Dickinson season 2 review: Sharp, self assured, and better than ever

Apple TV+ drama Dickinson returns for a second season this January, and the buzzy comedy is stronger, more balanced, and more self-assured than ever before.

Apple TV+’s Dickinson is most likely one of the best shows you’ve never actually seen. Maybe you heard about it and wondered over some of its more sensational elements, such as its anachronistic musical choices or the decision to cast rapper Wiz Khalifa as Death himself. But with the arrival of its second season, the moment is here to change all that.

This buzzy, genre-bending series, which is part drama and part comedy, a historical period story with a thoroughly modern sensibility and tone, is better than it’s ever been in season 2. Dickinson is meant to tell the untold story of the famous American poet, but the show expands its focus in season 2, fully embracing all its main characters and giving them painful, sharp moments in which to shine.

The season is ostensibly about fame and legacy, the costs that come when we put ourselves out into the world, and how we want others to see us. Yes, the show still plays fast and loose with history – a voiceover at the top of the first episode reminds viewers that this is the least-documented period of the poet’s life, which basically means they have free rein to make stuff up – yet remains remarkably true to the spirit of Dickinson herself and the work she left behind.

As you’ve likely seen in most of the series’ trailers, the main arc of season 2 – which takes place roughly a year or so after the end of the first – is focused on Emily’s struggle to decide whether or not to publish her work. Her love interest Sue, now wed to Emily’s brother Austin and making a name for herself as an “influencer” by throwing intellectual salons and lavish parties, is firmly in favor of this idea.

Emily, having become remarkably prolific since her brother’s wedding, has written hundreds of poems, and Sue is, rather understandably, I think, overwhelmed at being what is essentially the beta reader for sister-in-law’s unending emotional maelstrom. Your mileage may vary on how you feel about Sue’s decision to bring publisher Samuel Bowles (a charming but occasionally skeevy Finn Jones)  into Emily’s life, but her need to give her friend another place to direct her intense focus does ring uncomfortably true.

The arc of Sue and Emily’s relationship remains the emotional heart of the series, as both women try to identify and navigate what they are to one another now, in a world that continues to change so rapidly around them. The chemistry between Hailee Steinfeld and Ella Hunt is as charged as ever, even if the widening chasm in their relationship does mean they share fewer intimate scenes than fans might like. But, to be fair, the emotional rollercoaster between them is extremely compelling TV and Dickinson handles their relationship – even the prickliest, most uncomfortable bits – with tremendously delicate care and honesty.

(Reader, I love them, is what I’m saying.)

In season 2, Dickinson’s supporting cast gets a significant narrative upgrade as almost everyone is on their own narrative journey that’s separate and apart from Emily’s own. The Dickinson parents are both grappling with changing times and money troubles, as well as redefining what their lives should look like with most of their children grown. (Even if two of them still live at home.)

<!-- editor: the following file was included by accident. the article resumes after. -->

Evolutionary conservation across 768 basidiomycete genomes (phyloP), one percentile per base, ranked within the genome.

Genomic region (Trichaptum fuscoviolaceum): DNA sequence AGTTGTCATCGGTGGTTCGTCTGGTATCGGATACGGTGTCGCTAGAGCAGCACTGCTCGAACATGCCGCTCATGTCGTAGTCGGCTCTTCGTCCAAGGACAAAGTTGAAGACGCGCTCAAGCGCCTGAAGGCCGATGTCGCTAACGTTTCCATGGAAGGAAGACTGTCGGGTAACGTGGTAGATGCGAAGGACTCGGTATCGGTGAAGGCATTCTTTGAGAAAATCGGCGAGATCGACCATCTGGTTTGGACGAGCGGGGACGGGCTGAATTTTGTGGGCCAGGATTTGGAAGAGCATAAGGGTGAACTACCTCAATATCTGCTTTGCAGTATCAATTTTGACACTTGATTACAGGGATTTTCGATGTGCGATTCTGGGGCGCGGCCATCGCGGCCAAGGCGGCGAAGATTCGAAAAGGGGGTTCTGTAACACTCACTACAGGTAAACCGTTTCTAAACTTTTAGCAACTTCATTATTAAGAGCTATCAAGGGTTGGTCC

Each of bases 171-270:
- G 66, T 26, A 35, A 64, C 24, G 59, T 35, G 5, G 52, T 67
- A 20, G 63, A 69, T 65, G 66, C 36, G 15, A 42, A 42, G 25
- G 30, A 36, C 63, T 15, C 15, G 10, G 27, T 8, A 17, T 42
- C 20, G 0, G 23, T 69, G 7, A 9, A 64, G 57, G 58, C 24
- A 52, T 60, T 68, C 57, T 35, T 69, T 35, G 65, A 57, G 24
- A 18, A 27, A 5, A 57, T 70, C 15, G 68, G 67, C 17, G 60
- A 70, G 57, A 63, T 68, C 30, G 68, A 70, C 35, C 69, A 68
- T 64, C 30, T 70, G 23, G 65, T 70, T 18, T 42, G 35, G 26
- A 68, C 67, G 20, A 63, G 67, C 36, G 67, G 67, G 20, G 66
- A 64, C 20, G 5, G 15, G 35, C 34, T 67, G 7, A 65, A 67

Anna Baryshinokov’s Lavinia is a particular standout, as she attempts to balance the feminine expectations of her time period – namely that she marry and settle down quietly – with her newfound artistic ambitions and her realization that she is as entitled to live her dreams as any of the boys in her life. Her back-and-forth courtship with the hypermasculine “Ship” is genuinely hilarious and she gets many of the season’s best lines.

Adrian Enscoe’s Austin, generally presented as a lazy, if generally well-meaning, moron in season 1, grows up to become someone much more interesting in Dickinson’s second season, which gently explores his desire to matter – as a father, as a citizen, and as a human being. His character turns out to contain surprising depths, much more than most of us would have predicted given his behavior in last season’s finale.

Of course, the main reason to tune in to season 2 is Emily Dickinson herself, who is luminous, damaged, and enthralling. Steinfeld’s performance remains remarkable and complex throughout a season that tries to explore the appeal and anxiety of fame through the life of an author who ultimately never found it while she was alive. (And given the trove of work discovered after her death, that presumably had to be a deliberate decision.)

This tension is the heart of the season’s main narrative, and creator Alena Smith finds new ways to explore what is essentially an inevitability – we know that the bulk of Emily’s poetry will never see the light of day until after her death, yet still feel torn about her choices. That we all know the end of the story doesn’t detract a moment from its power, and even though we know what Emily’s final decision must ultimately be, her journey toward it remains compelling.

Season 2 features more of Dickinson’s actual poetry than ever before, words burning across the screen like tiny fires before vanishing, and used with great effect to underscore both the themes of individual episodes and illuminate how relevant her words remain to modern audiences.

Dickinson is a rare period story that rings true both as a historical drama and a modern-day commentary, and it’s a joy throughout. Laugh out loud funny, genuinely moving, and featuring smart, complicated politics, it’s the treat we all deserve to kick off 2021.

The first three episodes of Dickinson season 2 premiere on January 8, with new episodes premiering every Friday after.